George Orwell

As the body politic emerges from anguished stupefaction, Penguin has fired up the presses in order to churn out 75,000 new copies of 1984.  I work in a library, and we cannot keep this title on the shelf. Patrons request it as a cleanse of sorts…get the Kardashians out of the house, put a ban on Fox News (yes, even Chris Wallace) or MSNBC (yes, even Rachel Maddow), finish your latest Facebook rant, ignore Instagram and Snapchat and for heaven’s sake, eschew Twitter, make a cup of Orwellian tea and begin—“It was a bright day in April, and the clocks were striking thirteen.”

1984If we read or re-read 1984, will the scales fall from our eyes?  Will we begin to comprehend, as Dorothy Parker would say, this new “fresh hell”? Or will we recognize it for the stale hell that it is, the hell that has been grinding itself out since Adam Smith’s “invisible hand” got all its fingers broken by a big old hammer called “greed,” the hell that is furthered along by misuse of language and perception.

The big problem is that we live in a thinly disguised plutocracy, fronted by a meritocracy. The inexorable trudge towards the U.S.’s commitment to hand over the reins of power to large corporations and banks has been fast-tracked for decades (union degradation, bank deregulation, so-called “welfare reform”, for-profit prisons, massive sums of money in the political process, college too expensive to be borne, no universal health care and a widening gap in opportunity for all but the meritocracy and the plutocracy)  and we, the citizens of this country, are pointing the finger of blame at foes who are, in many cases, even more disenfranchised, marginalized and beaten down than we are. Unfortunately, the meritocracy is where the press and the media have been firmly ensconced since the JFK White House and it has taken Donald Trump, the antithesis of the magical Kennedys and the beautiful Obamas, to wake them up.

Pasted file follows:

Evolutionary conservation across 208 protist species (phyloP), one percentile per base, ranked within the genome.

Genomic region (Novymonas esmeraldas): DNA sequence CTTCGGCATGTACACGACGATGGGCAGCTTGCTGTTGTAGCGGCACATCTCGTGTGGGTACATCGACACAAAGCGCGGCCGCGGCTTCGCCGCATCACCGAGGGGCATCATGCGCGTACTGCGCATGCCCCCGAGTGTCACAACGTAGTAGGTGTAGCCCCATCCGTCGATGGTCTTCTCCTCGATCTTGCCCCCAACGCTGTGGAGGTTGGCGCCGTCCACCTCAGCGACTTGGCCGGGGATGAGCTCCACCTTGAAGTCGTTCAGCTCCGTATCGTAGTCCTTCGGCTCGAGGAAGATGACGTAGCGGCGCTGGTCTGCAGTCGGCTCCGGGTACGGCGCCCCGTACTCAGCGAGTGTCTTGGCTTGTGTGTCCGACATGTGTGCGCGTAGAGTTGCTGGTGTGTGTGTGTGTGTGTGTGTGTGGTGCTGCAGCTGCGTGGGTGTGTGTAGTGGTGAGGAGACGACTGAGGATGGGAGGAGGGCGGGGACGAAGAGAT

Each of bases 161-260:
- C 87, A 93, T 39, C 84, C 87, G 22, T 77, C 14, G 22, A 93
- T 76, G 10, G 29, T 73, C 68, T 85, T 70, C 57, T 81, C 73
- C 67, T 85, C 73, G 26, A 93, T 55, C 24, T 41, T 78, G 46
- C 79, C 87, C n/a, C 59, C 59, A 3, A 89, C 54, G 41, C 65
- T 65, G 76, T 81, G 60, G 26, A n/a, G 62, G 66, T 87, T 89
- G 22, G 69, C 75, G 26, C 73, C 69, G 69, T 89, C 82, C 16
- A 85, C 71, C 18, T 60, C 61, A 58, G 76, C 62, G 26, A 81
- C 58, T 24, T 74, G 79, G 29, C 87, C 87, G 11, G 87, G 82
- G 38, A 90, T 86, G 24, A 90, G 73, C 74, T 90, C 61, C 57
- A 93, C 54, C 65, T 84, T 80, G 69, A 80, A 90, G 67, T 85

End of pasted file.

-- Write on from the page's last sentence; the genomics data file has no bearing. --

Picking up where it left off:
But are they awake?  Or just pissed off that the current denizen of the White House has given notice that he doesn’t need the meritocracy. If you look at his cabinet, he’s gone straight to the plutocracy.  “Alternative facts” could have come right from the pages of 1984 if Orwell had been into on-the-nose writing. Chris Hedges needs to start an end times journalism school and journalists must go back and scour their own reporting on all the issues mentioned above. They must stop schmoozing with power in order to obtain “access” and with each other for affirmation. They absolutely must get over the fact that Washington D.C. is not a place where they can comfortably live and move and have their being. It is a place they need to cover. Democracy (if it still has a pulse) depends on it.

The hour is late.  It fast approaches thirteen o’clock.

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